To tell this full story, scientists had to pull together a range of other information gathered during the descent, but the critical observation is that throughout the bouncing, Philae saw no correlation between the strength of the magnetic field and its height above the surface. This is not consistent with 67P itself being responsible for that field. The only field being sensed was the one carried in the solar wind.
A less magnetic history
If there was an intrinsic field, Philae would have seen its strength increase as it got closer to the surface, and decrease as it moved away (after the glancing blow, it moved 240m above the surface).
This is not to say materials at the surface are not magnetised. Some clearly are; dust particles will include iron in the form of magnetite.
But the interpretation is that the comet in general would betray a global signal had magnetic fields played a prominent role during formation by aligning and clumping together the particles from which it is made.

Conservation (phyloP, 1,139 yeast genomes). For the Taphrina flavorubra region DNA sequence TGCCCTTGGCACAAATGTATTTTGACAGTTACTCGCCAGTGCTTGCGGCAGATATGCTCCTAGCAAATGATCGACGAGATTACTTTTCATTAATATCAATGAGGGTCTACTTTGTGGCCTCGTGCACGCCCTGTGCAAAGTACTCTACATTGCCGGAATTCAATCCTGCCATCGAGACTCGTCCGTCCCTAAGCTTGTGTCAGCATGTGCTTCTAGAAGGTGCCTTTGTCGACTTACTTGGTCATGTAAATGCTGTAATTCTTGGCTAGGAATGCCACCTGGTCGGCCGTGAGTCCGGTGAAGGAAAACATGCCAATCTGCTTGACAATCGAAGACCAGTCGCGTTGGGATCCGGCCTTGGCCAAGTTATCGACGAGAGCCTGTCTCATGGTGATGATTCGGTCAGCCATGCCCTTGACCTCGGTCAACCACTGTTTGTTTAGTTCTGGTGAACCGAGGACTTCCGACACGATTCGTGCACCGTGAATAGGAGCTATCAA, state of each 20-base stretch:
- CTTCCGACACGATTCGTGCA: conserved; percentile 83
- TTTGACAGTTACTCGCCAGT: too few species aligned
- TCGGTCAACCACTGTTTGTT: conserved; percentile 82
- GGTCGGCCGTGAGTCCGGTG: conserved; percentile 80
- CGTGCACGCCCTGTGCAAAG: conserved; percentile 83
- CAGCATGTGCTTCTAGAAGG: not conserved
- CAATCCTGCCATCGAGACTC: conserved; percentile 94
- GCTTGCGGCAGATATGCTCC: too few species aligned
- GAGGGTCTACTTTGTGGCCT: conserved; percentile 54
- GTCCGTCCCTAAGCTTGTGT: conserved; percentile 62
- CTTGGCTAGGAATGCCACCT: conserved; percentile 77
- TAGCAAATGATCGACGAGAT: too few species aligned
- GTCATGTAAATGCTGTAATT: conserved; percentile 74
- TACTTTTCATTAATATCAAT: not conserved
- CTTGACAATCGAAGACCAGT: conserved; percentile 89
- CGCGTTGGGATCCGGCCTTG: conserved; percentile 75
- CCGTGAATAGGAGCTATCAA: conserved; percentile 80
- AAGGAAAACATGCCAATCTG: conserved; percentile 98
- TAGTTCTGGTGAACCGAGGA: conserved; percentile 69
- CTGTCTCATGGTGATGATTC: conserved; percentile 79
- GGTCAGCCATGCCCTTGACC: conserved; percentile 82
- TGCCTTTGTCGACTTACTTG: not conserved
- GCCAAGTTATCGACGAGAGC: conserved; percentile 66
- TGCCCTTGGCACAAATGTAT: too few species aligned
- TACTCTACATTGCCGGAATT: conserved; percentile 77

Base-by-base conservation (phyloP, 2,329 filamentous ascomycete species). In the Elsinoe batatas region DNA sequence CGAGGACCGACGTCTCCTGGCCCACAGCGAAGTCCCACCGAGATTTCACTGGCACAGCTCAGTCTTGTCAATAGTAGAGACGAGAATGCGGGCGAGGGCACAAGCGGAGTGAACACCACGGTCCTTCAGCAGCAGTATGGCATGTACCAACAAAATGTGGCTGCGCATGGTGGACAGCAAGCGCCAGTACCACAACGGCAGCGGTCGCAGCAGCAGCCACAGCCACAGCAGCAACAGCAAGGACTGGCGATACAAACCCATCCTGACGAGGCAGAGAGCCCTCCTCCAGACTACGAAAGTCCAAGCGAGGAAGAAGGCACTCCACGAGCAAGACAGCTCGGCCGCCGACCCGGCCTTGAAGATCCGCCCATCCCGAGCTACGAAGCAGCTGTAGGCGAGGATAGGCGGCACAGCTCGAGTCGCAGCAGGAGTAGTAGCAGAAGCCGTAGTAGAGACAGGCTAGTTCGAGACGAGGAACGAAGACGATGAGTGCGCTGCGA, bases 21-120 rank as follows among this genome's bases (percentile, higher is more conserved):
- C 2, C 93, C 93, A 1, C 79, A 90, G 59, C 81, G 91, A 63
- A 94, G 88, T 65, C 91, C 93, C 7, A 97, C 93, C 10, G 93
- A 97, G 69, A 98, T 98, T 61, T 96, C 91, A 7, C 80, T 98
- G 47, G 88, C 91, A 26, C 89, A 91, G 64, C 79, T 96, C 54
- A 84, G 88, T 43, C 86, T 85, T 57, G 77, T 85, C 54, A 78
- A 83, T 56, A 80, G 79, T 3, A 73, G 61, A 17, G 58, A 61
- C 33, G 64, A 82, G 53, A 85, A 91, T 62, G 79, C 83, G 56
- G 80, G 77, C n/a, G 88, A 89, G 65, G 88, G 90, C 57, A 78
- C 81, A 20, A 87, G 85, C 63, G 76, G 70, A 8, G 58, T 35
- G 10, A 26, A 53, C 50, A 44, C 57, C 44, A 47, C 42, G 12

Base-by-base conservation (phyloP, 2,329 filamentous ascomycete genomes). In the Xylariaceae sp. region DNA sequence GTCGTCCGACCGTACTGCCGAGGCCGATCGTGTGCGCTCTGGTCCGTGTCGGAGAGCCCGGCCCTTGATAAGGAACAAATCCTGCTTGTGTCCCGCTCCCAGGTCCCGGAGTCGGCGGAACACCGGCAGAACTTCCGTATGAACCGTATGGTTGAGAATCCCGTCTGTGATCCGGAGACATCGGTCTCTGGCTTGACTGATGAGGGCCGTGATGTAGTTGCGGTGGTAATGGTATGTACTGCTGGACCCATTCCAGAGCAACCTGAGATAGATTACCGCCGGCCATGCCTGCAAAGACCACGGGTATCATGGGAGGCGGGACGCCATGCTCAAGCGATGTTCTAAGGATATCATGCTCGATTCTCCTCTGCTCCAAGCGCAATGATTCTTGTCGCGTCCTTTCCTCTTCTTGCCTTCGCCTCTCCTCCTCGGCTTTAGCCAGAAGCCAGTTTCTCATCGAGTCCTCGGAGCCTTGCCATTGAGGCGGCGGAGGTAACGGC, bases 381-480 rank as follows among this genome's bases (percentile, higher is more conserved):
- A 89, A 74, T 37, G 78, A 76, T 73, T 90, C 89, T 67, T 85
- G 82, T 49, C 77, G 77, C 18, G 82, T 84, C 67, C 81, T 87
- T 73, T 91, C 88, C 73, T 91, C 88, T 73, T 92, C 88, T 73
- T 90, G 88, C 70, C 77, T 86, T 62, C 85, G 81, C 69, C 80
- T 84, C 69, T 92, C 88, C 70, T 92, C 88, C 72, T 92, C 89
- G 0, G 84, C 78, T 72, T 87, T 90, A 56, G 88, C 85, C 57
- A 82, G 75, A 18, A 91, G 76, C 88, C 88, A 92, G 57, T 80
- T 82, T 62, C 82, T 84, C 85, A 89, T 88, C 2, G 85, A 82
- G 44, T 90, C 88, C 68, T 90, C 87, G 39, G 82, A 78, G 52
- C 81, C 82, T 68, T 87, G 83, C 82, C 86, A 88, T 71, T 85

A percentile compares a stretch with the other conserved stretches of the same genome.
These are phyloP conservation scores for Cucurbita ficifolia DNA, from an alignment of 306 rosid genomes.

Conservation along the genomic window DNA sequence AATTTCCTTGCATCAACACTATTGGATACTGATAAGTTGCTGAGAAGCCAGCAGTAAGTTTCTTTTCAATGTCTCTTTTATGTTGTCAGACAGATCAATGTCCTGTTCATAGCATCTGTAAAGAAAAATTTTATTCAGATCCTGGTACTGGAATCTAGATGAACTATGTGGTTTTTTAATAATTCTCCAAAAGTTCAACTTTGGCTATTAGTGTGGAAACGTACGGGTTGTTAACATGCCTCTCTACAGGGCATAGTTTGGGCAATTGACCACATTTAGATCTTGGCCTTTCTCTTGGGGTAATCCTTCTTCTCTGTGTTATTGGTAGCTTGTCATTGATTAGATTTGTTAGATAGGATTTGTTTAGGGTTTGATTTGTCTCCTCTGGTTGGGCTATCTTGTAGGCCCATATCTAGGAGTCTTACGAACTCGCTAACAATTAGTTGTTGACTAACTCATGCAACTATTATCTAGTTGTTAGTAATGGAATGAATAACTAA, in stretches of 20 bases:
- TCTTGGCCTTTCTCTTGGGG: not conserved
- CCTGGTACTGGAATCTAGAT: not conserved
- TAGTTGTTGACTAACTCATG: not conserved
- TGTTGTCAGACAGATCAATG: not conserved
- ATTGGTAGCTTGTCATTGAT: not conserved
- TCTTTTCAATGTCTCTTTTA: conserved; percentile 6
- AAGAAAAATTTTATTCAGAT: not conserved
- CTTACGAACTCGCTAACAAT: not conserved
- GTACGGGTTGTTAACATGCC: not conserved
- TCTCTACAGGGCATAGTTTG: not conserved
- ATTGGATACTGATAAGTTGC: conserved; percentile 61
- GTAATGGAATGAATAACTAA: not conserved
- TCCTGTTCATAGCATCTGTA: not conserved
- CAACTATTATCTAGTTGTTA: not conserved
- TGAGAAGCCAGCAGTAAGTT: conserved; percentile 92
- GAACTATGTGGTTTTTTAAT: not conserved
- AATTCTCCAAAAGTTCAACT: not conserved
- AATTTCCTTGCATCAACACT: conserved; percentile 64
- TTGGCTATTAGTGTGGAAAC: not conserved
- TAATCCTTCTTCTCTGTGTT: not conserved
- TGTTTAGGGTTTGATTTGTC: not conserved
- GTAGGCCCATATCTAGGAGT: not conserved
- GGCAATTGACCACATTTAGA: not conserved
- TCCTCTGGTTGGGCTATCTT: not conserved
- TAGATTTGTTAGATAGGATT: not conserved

"We know of course that our spatial resolution is limited by the distance between the sensor and the surface, so we can only say something about magnetisation for scales of one metre or larger," explained Hans-Ulrich Auster, who leads the Romap instrument on Philae.
"We can say nothing about millimetre of centimetre-scale particles, but for these larger particles we can exclude that magnetic forces have played a role in the accumulation of planetary building blocks."
And Karl-Heinz Glassmeier, who works on Rosetta's magnetometer, added: "We feel that the magnetic fields in the early Solar System must have been much smaller than previously thought - because if they had been larger, we most probably would have seen a much larger magnetisation at the comet."
To give an idea of the sensitivity of the measurements - the instruments are detecting signals down to 2 nanoTesla. By contrast, a magnetometer at the surface of the Earth would register a reading in the order of 50,000nT.
Fears for Philae